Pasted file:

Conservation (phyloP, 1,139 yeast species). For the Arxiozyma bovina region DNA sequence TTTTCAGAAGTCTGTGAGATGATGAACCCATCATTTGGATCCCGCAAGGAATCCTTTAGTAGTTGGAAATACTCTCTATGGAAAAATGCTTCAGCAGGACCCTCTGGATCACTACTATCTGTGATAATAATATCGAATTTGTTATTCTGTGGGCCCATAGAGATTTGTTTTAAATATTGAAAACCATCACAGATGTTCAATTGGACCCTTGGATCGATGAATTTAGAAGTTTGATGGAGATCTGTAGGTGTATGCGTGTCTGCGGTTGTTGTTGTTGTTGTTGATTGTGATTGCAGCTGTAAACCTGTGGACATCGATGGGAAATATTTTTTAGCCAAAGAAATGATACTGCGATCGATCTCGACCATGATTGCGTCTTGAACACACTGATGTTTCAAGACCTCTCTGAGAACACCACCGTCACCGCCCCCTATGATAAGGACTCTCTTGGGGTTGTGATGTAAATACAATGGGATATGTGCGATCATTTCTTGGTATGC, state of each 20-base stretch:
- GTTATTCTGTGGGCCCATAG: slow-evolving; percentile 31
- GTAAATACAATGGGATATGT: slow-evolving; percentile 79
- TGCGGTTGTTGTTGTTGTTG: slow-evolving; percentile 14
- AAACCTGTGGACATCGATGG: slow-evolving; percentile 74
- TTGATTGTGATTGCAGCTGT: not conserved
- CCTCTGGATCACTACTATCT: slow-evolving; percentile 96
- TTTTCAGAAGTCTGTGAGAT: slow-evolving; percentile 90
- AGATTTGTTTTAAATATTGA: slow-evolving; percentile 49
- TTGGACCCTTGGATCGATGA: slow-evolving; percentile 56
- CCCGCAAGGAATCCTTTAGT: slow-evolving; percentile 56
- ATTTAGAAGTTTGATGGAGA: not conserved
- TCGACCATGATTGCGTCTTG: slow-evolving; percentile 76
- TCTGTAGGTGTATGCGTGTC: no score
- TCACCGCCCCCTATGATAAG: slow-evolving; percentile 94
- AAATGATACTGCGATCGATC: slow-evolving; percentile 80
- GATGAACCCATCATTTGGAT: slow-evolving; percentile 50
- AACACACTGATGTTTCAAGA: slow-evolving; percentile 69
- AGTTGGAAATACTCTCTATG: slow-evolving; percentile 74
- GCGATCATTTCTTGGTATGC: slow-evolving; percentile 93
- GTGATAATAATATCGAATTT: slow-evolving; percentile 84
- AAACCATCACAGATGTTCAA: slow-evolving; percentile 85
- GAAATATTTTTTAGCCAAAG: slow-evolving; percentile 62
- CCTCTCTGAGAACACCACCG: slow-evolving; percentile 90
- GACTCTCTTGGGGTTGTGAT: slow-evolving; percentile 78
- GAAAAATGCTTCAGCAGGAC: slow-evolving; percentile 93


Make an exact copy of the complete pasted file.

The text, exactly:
Conservation (phyloP, 1,139 yeast species). For the Arxiozyma bovina region DNA sequence TTTTCAGAAGTCTGTGAGATGATGAACCCATCATTTGGATCCCGCAAGGAATCCTTTAGTAGTTGGAAATACTCTCTATGGAAAAATGCTTCAGCAGGACCCTCTGGATCACTACTATCTGTGATAATAATATCGAATTTGTTATTCTGTGGGCCCATAGAGATTTGTTTTAAATATTGAAAACCATCACAGATGTTCAATTGGACCCTTGGATCGATGAATTTAGAAGTTTGATGGAGATCTGTAGGTGTATGCGTGTCTGCGGTTGTTGTTGTTGTTGTTGATTGTGATTGCAGCTGTAAACCTGTGGACATCGATGGGAAATATTTTTTAGCCAAAGAAATGATACTGCGATCGATCTCGACCATGATTGCGTCTTGAACACACTGATGTTTCAAGACCTCTCTGAGAACACCACCGTCACCGCCCCCTATGATAAGGACTCTCTTGGGGTTGTGATGTAAATACAATGGGATATGTGCGATCATTTCTTGGTATGC, state of each 20-base stretch:
- GTTATTCTGTGGGCCCATAG: slow-evolving; percentile 31
- GTAAATACAATGGGATATGT: slow-evolving; percentile 79
- TGCGGTTGTTGTTGTTGTTG: slow-evolving; percentile 14
- AAACCTGTGGACATCGATGG: slow-evolving; percentile 74
- TTGATTGTGATTGCAGCTGT: not conserved
- CCTCTGGATCACTACTATCT: slow-evolving; percentile 96
- TTTTCAGAAGTCTGTGAGAT: slow-evolving; percentile 90
- AGATTTGTTTTAAATATTGA: slow-evolving; percentile 49
- TTGGACCCTTGGATCGATGA: slow-evolving; percentile 56
- CCCGCAAGGAATCCTTTAGT: slow-evolving; percentile 56
- ATTTAGAAGTTTGATGGAGA: not conserved
- TCGACCATGATTGCGTCTTG: slow-evolving; percentile 76
- TCTGTAGGTGTATGCGTGTC: no score
- TCACCGCCCCCTATGATAAG: slow-evolving; percentile 94
- AAATGATACTGCGATCGATC: slow-evolving; percentile 80
- GATGAACCCATCATTTGGAT: slow-evolving; percentile 50
- AACACACTGATGTTTCAAGA: slow-evolving; percentile 69
- AGTTGGAAATACTCTCTATG: slow-evolving; percentile 74
- GCGATCATTTCTTGGTATGC: slow-evolving; percentile 93
- GTGATAATAATATCGAATTT: slow-evolving; percentile 84
- AAACCATCACAGATGTTCAA: slow-evolving; percentile 85
- GAAATATTTTTTAGCCAAAG: slow-evolving; percentile 62
- CCTCTCTGAGAACACCACCG: slow-evolving; percentile 90
- GACTCTCTTGGGGTTGTGAT: slow-evolving; percentile 78
- GAAAAATGCTTCAGCAGGAC: slow-evolving; percentile 93